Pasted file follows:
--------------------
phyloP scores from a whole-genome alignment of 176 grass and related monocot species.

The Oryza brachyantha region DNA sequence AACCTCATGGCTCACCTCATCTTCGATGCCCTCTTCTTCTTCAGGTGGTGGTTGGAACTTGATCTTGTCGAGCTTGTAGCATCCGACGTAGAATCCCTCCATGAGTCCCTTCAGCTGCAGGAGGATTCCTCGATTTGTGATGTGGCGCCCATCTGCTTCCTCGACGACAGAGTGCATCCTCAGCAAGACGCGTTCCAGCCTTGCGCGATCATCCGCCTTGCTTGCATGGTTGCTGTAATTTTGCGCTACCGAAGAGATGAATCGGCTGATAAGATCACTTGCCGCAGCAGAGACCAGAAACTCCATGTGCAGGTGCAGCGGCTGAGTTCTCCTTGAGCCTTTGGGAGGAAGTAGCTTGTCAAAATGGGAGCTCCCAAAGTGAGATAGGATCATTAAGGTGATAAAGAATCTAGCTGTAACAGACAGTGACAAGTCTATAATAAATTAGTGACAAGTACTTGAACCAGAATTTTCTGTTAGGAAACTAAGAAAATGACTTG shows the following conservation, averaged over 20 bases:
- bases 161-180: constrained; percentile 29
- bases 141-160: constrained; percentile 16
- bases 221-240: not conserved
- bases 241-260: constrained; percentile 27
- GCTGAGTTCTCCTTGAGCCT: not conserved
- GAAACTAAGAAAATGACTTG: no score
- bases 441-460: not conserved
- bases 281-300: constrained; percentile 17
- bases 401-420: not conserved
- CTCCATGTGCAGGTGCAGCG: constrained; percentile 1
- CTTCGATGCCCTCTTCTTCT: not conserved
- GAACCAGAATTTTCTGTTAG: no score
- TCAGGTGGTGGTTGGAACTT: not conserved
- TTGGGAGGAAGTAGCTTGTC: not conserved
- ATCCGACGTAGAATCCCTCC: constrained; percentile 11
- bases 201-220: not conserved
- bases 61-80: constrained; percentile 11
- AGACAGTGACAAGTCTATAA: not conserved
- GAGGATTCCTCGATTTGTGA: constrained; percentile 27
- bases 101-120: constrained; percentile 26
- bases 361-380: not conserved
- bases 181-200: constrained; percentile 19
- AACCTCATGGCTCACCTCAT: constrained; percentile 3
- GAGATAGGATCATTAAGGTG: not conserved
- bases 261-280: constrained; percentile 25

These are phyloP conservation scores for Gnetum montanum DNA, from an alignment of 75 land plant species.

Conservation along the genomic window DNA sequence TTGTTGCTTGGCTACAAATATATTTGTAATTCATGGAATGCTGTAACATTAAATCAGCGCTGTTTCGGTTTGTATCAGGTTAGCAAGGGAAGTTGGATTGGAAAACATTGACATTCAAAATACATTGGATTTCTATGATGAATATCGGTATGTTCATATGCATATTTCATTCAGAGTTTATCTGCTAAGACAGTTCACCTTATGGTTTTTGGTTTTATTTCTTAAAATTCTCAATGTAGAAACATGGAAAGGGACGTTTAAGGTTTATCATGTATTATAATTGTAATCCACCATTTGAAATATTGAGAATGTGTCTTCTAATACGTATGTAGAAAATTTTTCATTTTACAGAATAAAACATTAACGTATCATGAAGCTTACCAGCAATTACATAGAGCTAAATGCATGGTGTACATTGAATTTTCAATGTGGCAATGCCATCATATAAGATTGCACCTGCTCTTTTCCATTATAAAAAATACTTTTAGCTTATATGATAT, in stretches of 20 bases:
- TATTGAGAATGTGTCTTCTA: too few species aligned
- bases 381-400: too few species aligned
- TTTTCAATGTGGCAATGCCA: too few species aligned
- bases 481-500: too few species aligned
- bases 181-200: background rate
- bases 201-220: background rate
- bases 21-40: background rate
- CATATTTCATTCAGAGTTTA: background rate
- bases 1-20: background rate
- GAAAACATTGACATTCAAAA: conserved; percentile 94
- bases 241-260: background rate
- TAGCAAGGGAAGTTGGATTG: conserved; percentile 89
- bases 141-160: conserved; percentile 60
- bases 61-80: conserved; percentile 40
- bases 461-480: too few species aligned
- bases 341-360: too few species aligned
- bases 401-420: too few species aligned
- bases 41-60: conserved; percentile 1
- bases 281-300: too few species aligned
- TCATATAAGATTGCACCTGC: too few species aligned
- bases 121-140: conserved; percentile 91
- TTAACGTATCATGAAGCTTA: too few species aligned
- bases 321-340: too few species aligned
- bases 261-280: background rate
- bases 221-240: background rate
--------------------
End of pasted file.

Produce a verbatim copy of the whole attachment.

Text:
phyloP scores from a whole-genome alignment of 176 grass and related monocot species.

The Oryza brachyantha region DNA sequence AACCTCATGGCTCACCTCATCTTCGATGCCCTCTTCTTCTTCAGGTGGTGGTTGGAACTTGATCTTGTCGAGCTTGTAGCATCCGACGTAGAATCCCTCCATGAGTCCCTTCAGCTGCAGGAGGATTCCTCGATTTGTGATGTGGCGCCCATCTGCTTCCTCGACGACAGAGTGCATCCTCAGCAAGACGCGTTCCAGCCTTGCGCGATCATCCGCCTTGCTTGCATGGTTGCTGTAATTTTGCGCTACCGAAGAGATGAATCGGCTGATAAGATCACTTGCCGCAGCAGAGACCAGAAACTCCATGTGCAGGTGCAGCGGCTGAGTTCTCCTTGAGCCTTTGGGAGGAAGTAGCTTGTCAAAATGGGAGCTCCCAAAGTGAGATAGGATCATTAAGGTGATAAAGAATCTAGCTGTAACAGACAGTGACAAGTCTATAATAAATTAGTGACAAGTACTTGAACCAGAATTTTCTGTTAGGAAACTAAGAAAATGACTTG shows the following conservation, averaged over 20 bases:
- bases 161-180: constrained; percentile 29
- bases 141-160: constrained; percentile 16
- bases 221-240: not conserved
- bases 241-260: constrained; percentile 27
- GCTGAGTTCTCCTTGAGCCT: not conserved
- GAAACTAAGAAAATGACTTG: no score
- bases 441-460: not conserved
- bases 281-300: constrained; percentile 17
- bases 401-420: not conserved
- CTCCATGTGCAGGTGCAGCG: constrained; percentile 1
- CTTCGATGCCCTCTTCTTCT: not conserved
- GAACCAGAATTTTCTGTTAG: no score
- TCAGGTGGTGGTTGGAACTT: not conserved
- TTGGGAGGAAGTAGCTTGTC: not conserved
- ATCCGACGTAGAATCCCTCC: constrained; percentile 11
- bases 201-220: not conserved
- bases 61-80: constrained; percentile 11
- AGACAGTGACAAGTCTATAA: not conserved
- GAGGATTCCTCGATTTGTGA: constrained; percentile 27
- bases 101-120: constrained; percentile 26
- bases 361-380: not conserved
- bases 181-200: constrained; percentile 19
- AACCTCATGGCTCACCTCAT: constrained; percentile 3
- GAGATAGGATCATTAAGGTG: not conserved
- bases 261-280: constrained; percentile 25

These are phyloP conservation scores for Gnetum montanum DNA, from an alignment of 75 land plant species.

Conservation along the genomic window DNA sequence TTGTTGCTTGGCTACAAATATATTTGTAATTCATGGAATGCTGTAACATTAAATCAGCGCTGTTTCGGTTTGTATCAGGTTAGCAAGGGAAGTTGGATTGGAAAACATTGACATTCAAAATACATTGGATTTCTATGATGAATATCGGTATGTTCATATGCATATTTCATTCAGAGTTTATCTGCTAAGACAGTTCACCTTATGGTTTTTGGTTTTATTTCTTAAAATTCTCAATGTAGAAACATGGAAAGGGACGTTTAAGGTTTATCATGTATTATAATTGTAATCCACCATTTGAAATATTGAGAATGTGTCTTCTAATACGTATGTAGAAAATTTTTCATTTTACAGAATAAAACATTAACGTATCATGAAGCTTACCAGCAATTACATAGAGCTAAATGCATGGTGTACATTGAATTTTCAATGTGGCAATGCCATCATATAAGATTGCACCTGCTCTTTTCCATTATAAAAAATACTTTTAGCTTATATGATAT, in stretches of 20 bases:
- TATTGAGAATGTGTCTTCTA: too few species aligned
- bases 381-400: too few species aligned
- TTTTCAATGTGGCAATGCCA: too few species aligned
- bases 481-500: too few species aligned
- bases 181-200: background rate
- bases 201-220: background rate
- bases 21-40: background rate
- CATATTTCATTCAGAGTTTA: background rate
- bases 1-20: background rate
- GAAAACATTGACATTCAAAA: conserved; percentile 94
- bases 241-260: background rate
- TAGCAAGGGAAGTTGGATTG: conserved; percentile 89
- bases 141-160: conserved; percentile 60
- bases 61-80: conserved; percentile 40
- bases 461-480: too few species aligned
- bases 341-360: too few species aligned
- bases 401-420: too few species aligned
- bases 41-60: conserved; percentile 1
- bases 281-300: too few species aligned
- TCATATAAGATTGCACCTGC: too few species aligned
- bases 121-140: conserved; percentile 91
- TTAACGTATCATGAAGCTTA: too few species aligned
- bases 321-340: too few species aligned
- bases 261-280: background rate
- bases 221-240: background rate